Posted in:

Building for Change vs. the Price of Inaction

The home Russell King and his nephew Lebron Lackey had built to withstand 250-mph winds in Mexico Beach, Florida, Oct. 14. When The New York Times published an analysis of aerial images showing a mile-long stretch of Mexico Beach where at least three-quarters of the buildings were damaged by Hurricane Michael, King and Lackey saw their “Sand Palace” still standing, majestic, amid the apocalyptic wreckage. Photo: Johnny Milano/The New York Times/Redux

This is the house in Mexico Beach, Florida, that famously survived Hurricane Michael. It didn’t lose a shingle but everything around it was destroyed. The picture speaks volumes about us, our politics and our woeful unreadiness to face a harrowing future.

Some media accounts described the house’s survival as “miraculous,” as if the owners were just lucky or maybe touched by a smiling Neptune. The truth is that money and brains saved this house; miracles had nothing to do with it.

Frank Tursi

Neither did government. And that’s the real problem.

The two men who own this house understood the dangers of living at the water’s edge during a time of radical changes in our climate. They purposely set out to build a house to withstand the powerful hurricanes that they knew would become a normal feature of our future. That meant throwing away Florida’s inadequate building-code book. Instead of building a house to withstand 120 mph winds, as the code required, they built one to stand up to 250 mph winds and 25-foot storm surges. They built their house on 40-foot steel pilings, with reinforced concrete walls a foot thick, with steel cables that run through those pilings to tie down the roof.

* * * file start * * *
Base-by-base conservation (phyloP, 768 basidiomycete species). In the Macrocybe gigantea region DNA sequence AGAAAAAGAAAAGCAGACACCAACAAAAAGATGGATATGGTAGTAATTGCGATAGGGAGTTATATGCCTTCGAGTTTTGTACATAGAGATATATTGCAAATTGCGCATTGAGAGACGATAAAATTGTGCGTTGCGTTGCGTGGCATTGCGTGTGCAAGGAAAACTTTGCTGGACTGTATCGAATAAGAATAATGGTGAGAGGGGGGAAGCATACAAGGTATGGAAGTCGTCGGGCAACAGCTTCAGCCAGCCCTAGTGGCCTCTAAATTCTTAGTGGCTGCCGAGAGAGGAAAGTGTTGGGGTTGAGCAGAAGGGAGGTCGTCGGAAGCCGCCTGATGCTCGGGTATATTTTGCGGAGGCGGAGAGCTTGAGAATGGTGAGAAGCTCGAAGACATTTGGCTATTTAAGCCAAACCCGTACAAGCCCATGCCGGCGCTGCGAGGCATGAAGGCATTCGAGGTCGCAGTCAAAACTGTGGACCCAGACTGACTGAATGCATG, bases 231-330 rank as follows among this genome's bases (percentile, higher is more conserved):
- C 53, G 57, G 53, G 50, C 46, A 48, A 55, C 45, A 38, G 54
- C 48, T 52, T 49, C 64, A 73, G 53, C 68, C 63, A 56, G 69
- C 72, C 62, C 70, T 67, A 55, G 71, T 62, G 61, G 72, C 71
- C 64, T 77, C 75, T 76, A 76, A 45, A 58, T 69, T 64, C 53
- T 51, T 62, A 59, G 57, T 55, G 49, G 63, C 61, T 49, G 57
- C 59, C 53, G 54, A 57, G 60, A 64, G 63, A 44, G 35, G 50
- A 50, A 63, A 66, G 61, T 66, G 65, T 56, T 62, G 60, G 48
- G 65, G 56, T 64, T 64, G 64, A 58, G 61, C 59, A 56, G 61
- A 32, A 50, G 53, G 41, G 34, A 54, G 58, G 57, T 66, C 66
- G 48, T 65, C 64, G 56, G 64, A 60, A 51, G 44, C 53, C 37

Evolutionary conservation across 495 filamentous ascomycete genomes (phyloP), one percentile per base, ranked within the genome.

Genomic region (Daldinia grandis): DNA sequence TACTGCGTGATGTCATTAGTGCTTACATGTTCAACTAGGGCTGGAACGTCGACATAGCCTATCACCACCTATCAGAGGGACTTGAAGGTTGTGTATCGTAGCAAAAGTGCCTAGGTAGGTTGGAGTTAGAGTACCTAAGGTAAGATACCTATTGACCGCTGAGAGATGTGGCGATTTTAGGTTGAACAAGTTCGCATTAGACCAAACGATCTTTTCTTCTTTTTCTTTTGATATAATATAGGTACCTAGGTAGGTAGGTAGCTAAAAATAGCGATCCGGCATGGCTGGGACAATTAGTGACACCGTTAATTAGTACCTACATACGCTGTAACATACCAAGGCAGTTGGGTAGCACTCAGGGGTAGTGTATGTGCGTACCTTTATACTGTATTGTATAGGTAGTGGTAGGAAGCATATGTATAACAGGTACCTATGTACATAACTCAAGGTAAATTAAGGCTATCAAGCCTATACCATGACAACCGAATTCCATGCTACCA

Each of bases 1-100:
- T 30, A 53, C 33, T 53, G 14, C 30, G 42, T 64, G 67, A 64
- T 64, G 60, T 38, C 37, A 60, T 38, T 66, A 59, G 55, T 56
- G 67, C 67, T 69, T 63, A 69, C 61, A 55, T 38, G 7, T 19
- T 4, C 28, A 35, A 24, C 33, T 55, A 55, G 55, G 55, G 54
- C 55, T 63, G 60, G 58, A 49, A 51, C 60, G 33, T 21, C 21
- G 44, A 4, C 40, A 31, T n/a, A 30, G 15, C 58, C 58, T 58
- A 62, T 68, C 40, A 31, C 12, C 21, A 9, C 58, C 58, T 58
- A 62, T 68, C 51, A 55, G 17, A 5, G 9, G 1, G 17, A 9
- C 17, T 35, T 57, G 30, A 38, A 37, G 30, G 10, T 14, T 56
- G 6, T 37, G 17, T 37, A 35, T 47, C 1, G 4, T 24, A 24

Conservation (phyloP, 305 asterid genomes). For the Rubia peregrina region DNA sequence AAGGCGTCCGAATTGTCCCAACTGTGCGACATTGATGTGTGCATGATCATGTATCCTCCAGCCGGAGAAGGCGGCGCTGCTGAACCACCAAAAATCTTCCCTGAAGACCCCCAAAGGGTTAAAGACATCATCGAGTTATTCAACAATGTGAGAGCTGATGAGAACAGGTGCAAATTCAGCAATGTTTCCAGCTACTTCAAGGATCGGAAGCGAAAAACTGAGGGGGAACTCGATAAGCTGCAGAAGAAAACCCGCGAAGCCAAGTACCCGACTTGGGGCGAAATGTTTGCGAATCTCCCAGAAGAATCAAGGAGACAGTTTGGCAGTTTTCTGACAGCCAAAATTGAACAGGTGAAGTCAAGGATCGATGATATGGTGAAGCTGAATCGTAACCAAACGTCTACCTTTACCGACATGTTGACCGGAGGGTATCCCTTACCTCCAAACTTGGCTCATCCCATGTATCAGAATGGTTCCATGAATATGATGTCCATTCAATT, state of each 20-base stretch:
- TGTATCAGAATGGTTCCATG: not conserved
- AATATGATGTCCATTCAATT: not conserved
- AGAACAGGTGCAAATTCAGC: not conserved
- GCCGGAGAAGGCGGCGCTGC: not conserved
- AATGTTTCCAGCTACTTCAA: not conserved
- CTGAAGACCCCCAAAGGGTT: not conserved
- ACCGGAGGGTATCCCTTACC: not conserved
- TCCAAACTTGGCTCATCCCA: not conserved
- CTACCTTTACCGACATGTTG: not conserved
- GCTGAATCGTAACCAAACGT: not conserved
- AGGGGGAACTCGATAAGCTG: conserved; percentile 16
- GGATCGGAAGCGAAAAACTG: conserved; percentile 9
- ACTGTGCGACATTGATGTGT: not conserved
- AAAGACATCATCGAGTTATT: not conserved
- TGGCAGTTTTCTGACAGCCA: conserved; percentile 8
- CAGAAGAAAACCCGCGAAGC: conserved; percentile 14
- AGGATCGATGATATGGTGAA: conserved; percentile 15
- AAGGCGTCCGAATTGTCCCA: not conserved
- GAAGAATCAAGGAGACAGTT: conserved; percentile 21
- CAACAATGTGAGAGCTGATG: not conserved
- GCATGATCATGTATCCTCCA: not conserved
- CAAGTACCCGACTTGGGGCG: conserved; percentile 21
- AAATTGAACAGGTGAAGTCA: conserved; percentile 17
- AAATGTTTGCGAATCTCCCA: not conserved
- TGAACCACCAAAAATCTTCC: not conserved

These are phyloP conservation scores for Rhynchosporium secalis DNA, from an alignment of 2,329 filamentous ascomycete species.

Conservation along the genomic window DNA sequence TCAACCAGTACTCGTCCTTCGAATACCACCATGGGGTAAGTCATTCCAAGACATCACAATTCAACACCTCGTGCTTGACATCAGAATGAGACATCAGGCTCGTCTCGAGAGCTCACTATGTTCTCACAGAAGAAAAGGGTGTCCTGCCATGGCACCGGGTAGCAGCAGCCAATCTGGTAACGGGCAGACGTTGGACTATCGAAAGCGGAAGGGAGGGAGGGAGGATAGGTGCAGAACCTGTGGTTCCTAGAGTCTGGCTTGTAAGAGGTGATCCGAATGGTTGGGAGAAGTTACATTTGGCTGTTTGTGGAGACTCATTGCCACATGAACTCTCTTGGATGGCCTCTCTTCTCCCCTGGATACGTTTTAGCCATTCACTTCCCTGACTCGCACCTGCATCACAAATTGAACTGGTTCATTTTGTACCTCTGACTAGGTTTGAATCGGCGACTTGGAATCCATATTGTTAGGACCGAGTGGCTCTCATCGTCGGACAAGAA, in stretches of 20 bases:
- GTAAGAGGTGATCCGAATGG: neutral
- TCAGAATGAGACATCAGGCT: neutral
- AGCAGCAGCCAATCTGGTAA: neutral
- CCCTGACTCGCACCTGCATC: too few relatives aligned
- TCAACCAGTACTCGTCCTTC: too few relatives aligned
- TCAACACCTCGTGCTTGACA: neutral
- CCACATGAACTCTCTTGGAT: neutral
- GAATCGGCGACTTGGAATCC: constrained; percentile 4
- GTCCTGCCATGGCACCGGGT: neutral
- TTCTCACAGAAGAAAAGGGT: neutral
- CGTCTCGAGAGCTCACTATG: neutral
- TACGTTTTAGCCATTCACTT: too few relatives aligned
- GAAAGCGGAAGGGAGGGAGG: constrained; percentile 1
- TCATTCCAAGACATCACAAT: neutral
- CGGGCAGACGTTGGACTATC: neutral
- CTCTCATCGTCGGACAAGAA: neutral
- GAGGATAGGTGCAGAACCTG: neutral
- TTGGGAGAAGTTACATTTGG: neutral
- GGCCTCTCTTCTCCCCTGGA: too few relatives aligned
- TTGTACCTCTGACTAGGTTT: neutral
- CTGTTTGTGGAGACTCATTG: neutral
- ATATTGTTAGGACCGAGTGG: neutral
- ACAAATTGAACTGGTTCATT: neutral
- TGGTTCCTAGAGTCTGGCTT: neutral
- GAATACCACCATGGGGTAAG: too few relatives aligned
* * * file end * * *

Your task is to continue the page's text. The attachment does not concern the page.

All that doubled the cost of the “miracle” house. But these were men of means. They could afford it. They survived.

Those living around them relied instead on their government to keep them safe. They built their houses to the state’s code, assuming all those regulations would protect them. Those houses were destroyed.

To think that we will get our carbon emissions under control in the next decade to avoid the worst effects of a runaway climate, as scientists warned in a recent, much-publicized report, is a fool’s bet. Adapting to the changing climate is all that’s realistically left to us at this point.

That will require concerted government action on all levels. So far, government is failing us.

In Florida, for instance, Gov. Rick Scott, now running for the U.S. Senate, ignored for years the warnings that a third of his state will disappear under the waves in next 100 years. His administration at one time even banned the words “climate change” in official reports.

Congressional leadership on the issue has been an unfortunate fatality of the crippling tribalism of our politics in Washington. Recent polling and research suggest that more Republicans in Congress than you might think believe we ought to be doing more to combat climate change and prepare for its consequences. But Republicans view it as a Democratic issue. They aren’t so much skeptical of climate change as they are of Democrats. Because the Democrats are for it, they have to be against it.